H>>   H king.  i really havn't a clue about the opening lead  seldom do,  right, Shawn?
« Last Edit: August 24, 2019, 01:47:47 AM by blubayou »
often it is better to beg forgiveness, than ask permission

jcreech

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Re: Master Solvers Club - October 2019
« Reply #2 on: August 21, 2019, 11:54:58 AM »
Initial thoughts:

A.   MPs makes for odd decisions.  I am torn between passing for penalty (might not be willing to at IMPs as being too close and doubling them into a game) and trotting out 3NT.  Leaning toward the penalty pass at this time.
B.   My initial inclination is to bid 5 !D.  But if I could count on partner having one diamond, it might be worth trying a gambling 3NT. By my quick calculations, partner is likely to have at least a singleton about 75% of the time, but missing the Q, the chances of making, not risking the finesse, drops the chance of running the suit down to close to 50%.  Now I have to figure out whether the panel will be willing to take the 3NT chance as well.
C.   I think I have too many points and too many hearts for partner to find a reopening double.  The question is to decide between which will score better – passing 2S and hoping to set the contract undoubled better than we can score in our contract, or show my values by overcalling 2NT.  Right now, I think it would be better to bid 2NT – the only lie is having a 2nd club, otherwise it is a great description of my hand.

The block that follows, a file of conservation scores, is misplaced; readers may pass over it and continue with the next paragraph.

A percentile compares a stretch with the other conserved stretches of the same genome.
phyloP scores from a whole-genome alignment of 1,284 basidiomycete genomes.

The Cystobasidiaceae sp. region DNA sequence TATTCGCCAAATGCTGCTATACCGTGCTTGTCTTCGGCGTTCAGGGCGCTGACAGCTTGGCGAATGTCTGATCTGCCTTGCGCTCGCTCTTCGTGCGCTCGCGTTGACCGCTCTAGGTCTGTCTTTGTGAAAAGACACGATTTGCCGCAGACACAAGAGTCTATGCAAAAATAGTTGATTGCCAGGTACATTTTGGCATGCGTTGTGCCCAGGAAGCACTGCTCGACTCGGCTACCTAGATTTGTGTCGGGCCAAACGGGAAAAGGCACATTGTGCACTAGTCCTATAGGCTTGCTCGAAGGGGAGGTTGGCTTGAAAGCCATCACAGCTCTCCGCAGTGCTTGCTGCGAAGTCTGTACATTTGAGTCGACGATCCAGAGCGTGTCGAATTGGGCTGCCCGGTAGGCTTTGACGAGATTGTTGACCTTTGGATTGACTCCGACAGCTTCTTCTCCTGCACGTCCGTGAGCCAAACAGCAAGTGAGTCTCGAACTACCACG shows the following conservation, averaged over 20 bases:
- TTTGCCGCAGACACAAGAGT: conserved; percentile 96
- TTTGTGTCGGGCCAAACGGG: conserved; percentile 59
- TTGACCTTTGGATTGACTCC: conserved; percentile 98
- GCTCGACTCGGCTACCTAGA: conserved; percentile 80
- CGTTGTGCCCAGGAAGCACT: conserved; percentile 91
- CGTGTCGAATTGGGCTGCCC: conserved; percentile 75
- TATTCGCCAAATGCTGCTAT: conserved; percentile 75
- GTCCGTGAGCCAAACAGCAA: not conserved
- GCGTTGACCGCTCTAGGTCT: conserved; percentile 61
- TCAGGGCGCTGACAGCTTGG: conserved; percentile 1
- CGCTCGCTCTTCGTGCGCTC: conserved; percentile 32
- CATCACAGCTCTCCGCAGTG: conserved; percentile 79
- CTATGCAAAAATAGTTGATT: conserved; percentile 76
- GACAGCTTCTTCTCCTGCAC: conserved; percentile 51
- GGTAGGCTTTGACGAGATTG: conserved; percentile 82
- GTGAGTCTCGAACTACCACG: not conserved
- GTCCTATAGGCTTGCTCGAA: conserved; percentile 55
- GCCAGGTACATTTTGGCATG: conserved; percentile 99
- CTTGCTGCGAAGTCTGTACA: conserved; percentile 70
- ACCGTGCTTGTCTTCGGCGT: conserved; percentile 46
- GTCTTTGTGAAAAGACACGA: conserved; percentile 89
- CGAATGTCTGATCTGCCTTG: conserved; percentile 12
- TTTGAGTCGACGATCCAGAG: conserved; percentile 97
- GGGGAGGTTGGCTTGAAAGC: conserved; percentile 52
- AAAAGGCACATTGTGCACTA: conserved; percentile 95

D.   I need to check whether Drury applies after an overcall with BWS, otherwise, I think I am good enough to cue.  Some of the values are soft, so I may step it down to a simple raise by the time I submit.
E.   Who knows what is the right contract?  I have extras, a probable Moysian fit available in hearts, nice presumably fitting cards in diamonds, not no semblance of a spade stop for NT.  2 !S should convey that sort of uncertainty and get partner to make a sensible rebid.
F.   Part 1:  I think it is right to double to get the defense off to a good start.  Part 2:  I am torn between bidding 5 !D and pass.  I think it may be right to pass with there being a trump stack behind the NT bidder and the diamond honors ill placed.